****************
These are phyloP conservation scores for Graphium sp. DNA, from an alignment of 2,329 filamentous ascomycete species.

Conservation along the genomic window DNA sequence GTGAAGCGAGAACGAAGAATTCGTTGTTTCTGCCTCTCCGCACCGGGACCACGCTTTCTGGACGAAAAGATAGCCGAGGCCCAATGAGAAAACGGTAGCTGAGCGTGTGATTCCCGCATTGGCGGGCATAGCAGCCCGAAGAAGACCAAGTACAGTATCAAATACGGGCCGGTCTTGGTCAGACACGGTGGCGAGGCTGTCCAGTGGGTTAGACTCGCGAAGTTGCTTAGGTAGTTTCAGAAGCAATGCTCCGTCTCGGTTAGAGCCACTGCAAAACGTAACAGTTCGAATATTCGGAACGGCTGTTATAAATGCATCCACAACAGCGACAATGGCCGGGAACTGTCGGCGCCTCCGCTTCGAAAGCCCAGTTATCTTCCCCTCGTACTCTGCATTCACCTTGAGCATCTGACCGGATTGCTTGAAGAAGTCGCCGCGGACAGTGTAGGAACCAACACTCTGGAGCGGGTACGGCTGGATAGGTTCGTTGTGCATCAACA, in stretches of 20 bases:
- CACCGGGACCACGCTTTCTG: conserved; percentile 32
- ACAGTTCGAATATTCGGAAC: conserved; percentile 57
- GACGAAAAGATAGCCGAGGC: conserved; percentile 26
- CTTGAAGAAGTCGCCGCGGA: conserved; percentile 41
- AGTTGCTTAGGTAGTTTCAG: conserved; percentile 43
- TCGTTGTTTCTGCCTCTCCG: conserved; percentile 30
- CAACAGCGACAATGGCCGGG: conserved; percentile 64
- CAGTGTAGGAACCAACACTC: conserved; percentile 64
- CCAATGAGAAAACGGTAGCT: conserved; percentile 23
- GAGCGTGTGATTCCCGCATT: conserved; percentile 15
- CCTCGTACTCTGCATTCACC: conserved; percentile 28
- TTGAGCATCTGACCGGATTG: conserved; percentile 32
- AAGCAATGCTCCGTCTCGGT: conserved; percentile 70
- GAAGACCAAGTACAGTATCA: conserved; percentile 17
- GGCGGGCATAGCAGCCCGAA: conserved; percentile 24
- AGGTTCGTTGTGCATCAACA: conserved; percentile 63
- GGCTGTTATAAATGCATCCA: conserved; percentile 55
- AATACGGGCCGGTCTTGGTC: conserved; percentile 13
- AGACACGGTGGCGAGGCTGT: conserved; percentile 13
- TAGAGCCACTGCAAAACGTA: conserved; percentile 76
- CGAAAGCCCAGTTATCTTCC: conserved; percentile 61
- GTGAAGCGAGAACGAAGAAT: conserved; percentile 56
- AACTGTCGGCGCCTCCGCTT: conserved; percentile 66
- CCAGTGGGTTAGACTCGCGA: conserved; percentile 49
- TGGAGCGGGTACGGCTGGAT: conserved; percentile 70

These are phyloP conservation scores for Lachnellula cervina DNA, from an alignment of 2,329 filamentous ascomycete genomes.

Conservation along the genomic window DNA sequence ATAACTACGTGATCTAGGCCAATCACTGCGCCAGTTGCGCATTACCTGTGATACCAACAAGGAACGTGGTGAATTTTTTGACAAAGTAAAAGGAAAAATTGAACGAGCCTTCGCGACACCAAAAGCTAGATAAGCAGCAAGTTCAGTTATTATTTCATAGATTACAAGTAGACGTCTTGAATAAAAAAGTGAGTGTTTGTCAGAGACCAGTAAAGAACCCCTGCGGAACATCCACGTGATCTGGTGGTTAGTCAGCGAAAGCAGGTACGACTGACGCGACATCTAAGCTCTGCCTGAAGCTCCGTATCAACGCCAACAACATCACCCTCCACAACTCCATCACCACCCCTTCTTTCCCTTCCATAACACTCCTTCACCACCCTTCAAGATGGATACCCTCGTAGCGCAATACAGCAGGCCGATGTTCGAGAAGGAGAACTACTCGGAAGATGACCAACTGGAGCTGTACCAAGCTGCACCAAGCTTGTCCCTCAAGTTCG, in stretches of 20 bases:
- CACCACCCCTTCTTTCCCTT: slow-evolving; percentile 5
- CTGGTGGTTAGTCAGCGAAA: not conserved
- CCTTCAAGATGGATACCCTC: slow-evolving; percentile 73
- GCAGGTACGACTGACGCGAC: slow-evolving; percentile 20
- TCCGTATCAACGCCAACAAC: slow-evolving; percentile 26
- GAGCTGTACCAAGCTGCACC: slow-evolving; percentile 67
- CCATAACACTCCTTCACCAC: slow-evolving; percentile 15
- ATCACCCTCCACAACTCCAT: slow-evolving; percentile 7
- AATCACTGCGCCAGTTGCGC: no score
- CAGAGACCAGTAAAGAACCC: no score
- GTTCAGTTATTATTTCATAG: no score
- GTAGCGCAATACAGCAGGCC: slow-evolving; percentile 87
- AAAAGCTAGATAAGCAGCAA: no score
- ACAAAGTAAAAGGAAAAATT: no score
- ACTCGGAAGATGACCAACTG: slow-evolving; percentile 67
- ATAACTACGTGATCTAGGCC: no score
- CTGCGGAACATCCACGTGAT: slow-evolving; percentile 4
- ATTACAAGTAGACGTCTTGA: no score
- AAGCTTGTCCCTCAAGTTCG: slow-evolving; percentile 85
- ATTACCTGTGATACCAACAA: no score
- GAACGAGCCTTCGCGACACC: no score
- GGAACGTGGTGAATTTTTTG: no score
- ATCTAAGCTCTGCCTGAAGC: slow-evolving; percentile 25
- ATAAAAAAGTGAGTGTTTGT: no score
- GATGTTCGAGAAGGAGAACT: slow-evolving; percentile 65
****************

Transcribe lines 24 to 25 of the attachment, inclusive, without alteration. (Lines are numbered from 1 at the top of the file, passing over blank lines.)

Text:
- GTGAAGCGAGAACGAAGAAT: conserved; percentile 56
- AACTGTCGGCGCCTCCGCTT: conserved; percentile 66